As of this moment in time, we have raised $43,101.71. Yup, that’s right: seventy-one cents. I wasn’t kidding when I said every penny counts. And the total continues to rise online. We may reach my original $45,000 goal after all.
That is really something. Really really something to be proud of, for all involved, certainly not just me. And more than anything, everyone should be proud of the very brave souls who climbed into those barber chairs and allowed strangers to shave their heads completely bald. It is not a small thing to do. It is a big thing, even for the men with little hair. Even for the littlest kids who don’t care what they look like. Especially for the women and girls who do. It is a serious and powerful statement to make to the children currently battling cancer. And to all those who love them.
I’m only gonna mange to tell a couple of the stories tonight, so you’ll all have to check back tomorrow. But let’s start with the father-son team who went head-to-head in a heated battle to see who could raise more money. The younger won (ah, youth always wins, doesn’t it?), by about $80, but together they raised more than $6000. Now that’s a competition we can all support.
We don’t actually know them all that well, but when asked why they shave, the father simply said, “We do this for Austin.”
And then there was Erica, who emailed me out of the blue a few months ago asking if women could join our event too. “Sure,” I told her, knowing women generate lots of buzz (and donations!). She wasn’t the first or only woman to sign up, but I could tell from the beginning that she was serious about this. She was driven, as I mentioned in an earlier post, by an intense fear that one of her young children might one day have cancer. And like a true hero, not one spurred into action by disaster that’s already struck, she saw this as an opportunity to do something before she was ever impacted. To do something right now. And boy, did she ever. Erica raised more than $3000, taking the coveted first place fundraising spot for our event. And she did it with courage and grace and beauty.
There were so many more fabulous parts to the day but a picture is worth a thousand words and I have a few hundred pictures, so I’m going to add some more here and then post again tomorrow, including about a mother-daughter team and all the CHUH kids. I’m still working on a public photo gallery on Flickr, but it’s not quite ready. For now, I’m inspired by this image that was posted on the St Baldrick’s Facebook page last week:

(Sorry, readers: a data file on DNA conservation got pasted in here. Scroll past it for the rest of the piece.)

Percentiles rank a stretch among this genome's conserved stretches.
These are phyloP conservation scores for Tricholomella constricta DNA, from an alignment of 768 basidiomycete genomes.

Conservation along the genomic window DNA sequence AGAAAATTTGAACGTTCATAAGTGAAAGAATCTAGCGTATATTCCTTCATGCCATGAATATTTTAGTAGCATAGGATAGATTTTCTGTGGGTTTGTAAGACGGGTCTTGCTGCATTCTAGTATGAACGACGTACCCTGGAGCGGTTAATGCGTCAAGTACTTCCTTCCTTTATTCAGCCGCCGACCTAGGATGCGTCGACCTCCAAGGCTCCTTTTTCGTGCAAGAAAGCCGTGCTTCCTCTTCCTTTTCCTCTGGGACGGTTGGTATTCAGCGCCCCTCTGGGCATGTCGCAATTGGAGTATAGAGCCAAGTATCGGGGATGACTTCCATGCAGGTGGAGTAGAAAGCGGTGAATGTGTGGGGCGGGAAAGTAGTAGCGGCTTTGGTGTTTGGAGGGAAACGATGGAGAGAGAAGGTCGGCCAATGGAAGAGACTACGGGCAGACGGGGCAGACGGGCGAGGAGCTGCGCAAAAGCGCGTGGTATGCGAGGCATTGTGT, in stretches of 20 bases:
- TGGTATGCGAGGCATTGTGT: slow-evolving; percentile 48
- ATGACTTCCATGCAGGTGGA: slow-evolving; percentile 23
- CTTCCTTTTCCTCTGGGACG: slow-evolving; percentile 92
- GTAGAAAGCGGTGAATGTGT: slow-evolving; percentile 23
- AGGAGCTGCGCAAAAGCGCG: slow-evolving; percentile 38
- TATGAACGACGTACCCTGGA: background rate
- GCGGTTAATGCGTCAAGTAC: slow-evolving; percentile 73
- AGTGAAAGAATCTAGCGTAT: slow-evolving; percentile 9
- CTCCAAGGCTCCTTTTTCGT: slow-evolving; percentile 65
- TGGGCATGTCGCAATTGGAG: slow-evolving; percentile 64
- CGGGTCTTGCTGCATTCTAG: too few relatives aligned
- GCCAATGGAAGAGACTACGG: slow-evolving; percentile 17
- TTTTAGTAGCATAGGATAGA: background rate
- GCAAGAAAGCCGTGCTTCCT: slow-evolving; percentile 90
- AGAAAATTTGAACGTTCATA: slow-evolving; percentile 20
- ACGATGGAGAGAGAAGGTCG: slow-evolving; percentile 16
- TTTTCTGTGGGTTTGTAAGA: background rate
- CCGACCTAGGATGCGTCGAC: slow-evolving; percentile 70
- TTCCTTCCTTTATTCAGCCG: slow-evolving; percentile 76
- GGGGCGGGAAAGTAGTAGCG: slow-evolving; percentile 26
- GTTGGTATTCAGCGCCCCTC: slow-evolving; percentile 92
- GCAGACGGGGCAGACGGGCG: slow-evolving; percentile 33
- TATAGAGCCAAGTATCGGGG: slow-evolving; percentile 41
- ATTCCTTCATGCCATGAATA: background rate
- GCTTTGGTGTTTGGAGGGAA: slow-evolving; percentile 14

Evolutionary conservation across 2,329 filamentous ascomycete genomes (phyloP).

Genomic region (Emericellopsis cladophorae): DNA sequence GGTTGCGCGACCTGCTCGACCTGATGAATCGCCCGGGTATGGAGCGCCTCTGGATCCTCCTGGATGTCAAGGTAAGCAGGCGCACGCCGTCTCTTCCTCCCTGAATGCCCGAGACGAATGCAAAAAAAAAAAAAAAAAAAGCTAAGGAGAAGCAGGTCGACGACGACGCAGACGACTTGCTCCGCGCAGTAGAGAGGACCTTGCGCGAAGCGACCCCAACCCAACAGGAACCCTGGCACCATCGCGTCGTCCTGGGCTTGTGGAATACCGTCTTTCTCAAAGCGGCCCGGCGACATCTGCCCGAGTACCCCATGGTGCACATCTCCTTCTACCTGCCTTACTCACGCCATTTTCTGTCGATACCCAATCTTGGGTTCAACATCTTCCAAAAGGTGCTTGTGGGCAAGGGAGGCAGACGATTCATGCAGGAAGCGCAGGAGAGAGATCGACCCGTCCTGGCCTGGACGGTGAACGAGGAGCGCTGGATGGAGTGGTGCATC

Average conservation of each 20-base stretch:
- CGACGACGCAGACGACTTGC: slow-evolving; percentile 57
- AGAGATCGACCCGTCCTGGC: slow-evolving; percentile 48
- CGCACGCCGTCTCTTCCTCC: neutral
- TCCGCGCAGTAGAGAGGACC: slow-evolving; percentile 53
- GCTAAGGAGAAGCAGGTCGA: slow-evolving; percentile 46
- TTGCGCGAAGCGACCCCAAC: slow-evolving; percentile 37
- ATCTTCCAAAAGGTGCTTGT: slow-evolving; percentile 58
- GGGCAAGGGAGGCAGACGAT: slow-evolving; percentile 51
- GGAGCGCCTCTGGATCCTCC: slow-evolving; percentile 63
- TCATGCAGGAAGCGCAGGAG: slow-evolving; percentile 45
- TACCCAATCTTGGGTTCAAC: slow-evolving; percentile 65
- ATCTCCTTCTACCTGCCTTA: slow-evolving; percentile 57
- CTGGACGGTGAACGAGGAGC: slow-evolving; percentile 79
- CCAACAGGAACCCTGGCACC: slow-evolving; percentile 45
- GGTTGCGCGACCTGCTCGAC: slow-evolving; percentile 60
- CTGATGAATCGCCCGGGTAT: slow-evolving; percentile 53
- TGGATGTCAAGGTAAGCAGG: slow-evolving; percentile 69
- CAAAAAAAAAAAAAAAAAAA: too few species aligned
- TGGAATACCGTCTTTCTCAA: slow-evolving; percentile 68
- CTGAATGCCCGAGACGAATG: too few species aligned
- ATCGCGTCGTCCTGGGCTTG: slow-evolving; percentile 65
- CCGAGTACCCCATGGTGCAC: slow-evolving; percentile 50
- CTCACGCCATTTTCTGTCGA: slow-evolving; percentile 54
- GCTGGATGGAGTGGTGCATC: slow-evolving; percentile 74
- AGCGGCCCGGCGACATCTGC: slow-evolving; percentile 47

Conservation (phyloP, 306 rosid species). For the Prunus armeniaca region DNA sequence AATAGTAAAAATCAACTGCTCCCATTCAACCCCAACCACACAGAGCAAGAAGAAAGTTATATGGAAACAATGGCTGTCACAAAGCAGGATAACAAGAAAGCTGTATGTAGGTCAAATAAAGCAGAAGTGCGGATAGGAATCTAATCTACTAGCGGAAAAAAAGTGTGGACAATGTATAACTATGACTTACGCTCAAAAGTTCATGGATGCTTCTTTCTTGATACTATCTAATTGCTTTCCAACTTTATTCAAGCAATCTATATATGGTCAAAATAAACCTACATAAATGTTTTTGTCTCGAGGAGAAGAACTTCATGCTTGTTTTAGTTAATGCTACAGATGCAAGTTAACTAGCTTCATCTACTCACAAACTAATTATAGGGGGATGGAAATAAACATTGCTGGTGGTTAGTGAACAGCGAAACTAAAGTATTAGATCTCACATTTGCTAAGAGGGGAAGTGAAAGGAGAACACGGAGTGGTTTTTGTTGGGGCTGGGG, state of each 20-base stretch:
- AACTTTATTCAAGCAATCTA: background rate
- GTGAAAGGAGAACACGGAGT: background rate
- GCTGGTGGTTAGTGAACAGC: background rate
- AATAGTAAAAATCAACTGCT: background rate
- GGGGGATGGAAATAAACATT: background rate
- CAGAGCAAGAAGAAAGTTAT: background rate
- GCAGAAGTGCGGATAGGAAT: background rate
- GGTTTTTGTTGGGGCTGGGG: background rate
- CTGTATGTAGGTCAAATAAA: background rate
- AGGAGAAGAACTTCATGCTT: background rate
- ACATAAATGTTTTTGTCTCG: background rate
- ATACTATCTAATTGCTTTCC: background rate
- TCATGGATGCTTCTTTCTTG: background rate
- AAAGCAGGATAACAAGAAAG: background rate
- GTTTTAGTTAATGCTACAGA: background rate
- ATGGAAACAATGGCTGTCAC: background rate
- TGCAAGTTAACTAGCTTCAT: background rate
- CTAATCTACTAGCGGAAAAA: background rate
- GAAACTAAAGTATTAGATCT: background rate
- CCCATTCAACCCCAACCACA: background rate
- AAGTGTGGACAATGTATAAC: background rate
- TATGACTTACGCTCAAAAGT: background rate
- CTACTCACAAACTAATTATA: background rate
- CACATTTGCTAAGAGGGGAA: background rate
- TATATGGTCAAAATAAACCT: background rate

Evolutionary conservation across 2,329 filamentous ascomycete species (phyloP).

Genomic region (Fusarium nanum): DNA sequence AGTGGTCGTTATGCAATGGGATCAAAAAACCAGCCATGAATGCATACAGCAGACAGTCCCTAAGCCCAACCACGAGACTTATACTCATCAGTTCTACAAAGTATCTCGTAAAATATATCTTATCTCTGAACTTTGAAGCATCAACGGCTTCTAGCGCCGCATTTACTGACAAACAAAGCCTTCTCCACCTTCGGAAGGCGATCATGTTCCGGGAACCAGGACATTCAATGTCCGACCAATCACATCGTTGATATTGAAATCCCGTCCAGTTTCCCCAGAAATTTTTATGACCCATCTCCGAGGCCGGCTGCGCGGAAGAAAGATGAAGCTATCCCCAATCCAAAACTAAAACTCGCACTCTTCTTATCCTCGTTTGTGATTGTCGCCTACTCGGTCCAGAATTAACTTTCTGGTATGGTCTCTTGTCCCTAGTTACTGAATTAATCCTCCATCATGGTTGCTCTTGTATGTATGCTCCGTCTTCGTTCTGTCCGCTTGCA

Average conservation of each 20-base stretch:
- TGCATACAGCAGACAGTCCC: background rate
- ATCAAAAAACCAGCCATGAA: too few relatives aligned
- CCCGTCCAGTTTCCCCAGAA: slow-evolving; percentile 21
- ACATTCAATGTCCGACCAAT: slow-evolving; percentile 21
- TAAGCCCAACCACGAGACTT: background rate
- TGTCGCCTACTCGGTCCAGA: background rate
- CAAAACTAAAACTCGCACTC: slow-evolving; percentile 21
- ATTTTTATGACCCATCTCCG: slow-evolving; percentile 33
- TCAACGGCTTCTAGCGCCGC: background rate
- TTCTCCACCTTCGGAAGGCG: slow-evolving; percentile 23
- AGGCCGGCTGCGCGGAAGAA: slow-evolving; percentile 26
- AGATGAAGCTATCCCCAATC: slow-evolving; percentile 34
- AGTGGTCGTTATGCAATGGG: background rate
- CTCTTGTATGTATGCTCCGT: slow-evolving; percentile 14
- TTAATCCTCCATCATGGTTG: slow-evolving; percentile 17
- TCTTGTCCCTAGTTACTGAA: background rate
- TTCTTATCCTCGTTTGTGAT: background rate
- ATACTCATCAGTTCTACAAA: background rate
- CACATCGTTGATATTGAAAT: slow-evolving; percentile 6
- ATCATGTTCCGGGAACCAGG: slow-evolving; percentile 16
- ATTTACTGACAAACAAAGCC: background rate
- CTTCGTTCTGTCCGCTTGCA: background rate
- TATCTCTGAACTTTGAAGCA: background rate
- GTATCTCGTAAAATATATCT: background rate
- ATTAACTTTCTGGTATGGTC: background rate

And here are our very own, “Oh my god, I’m actually doing this!” photos:
And with those slightly stunned, pretty excited and damn proud faces, I leave you. But only until tomorrow, I promise.
In light of the extraordinary fundraising prowess of our more than 70 shavees, I’ve decided to raise our event goal from $35,000 to $40,000. We are currently at just over $33K and the money keeps rolling in. I’m convinced that with everyone’s last minute push (plea) for donations coupled with the cash and checks people will bring with them tomorrow and the eventual matching gifts from the workplaces of our donors, we can do this.
To give you a sense of just how successful people are being, my two boys have each raised more than $2,000 and they are only in 4th and 5th place for our event. That means that five people have raised more than $2,000! Another five have raised more than $1,000 and there are a few more pushing the door on the $1,000 mark.
Yesterday, the 14 students from Fairfax School displayed their St Baldrick’s pride with green hair (which was sort of funny considering at least half of them were participating in the school spelling bee!).
Thank you to everyone for your generosity supporting my Braedan and Austin and all their friends and classmates, year after year, as they shave their heads. We will not stop doing this. And I am so grateful that you continue to stand alongside us as we do.
And now, know anyone who could use a haircut??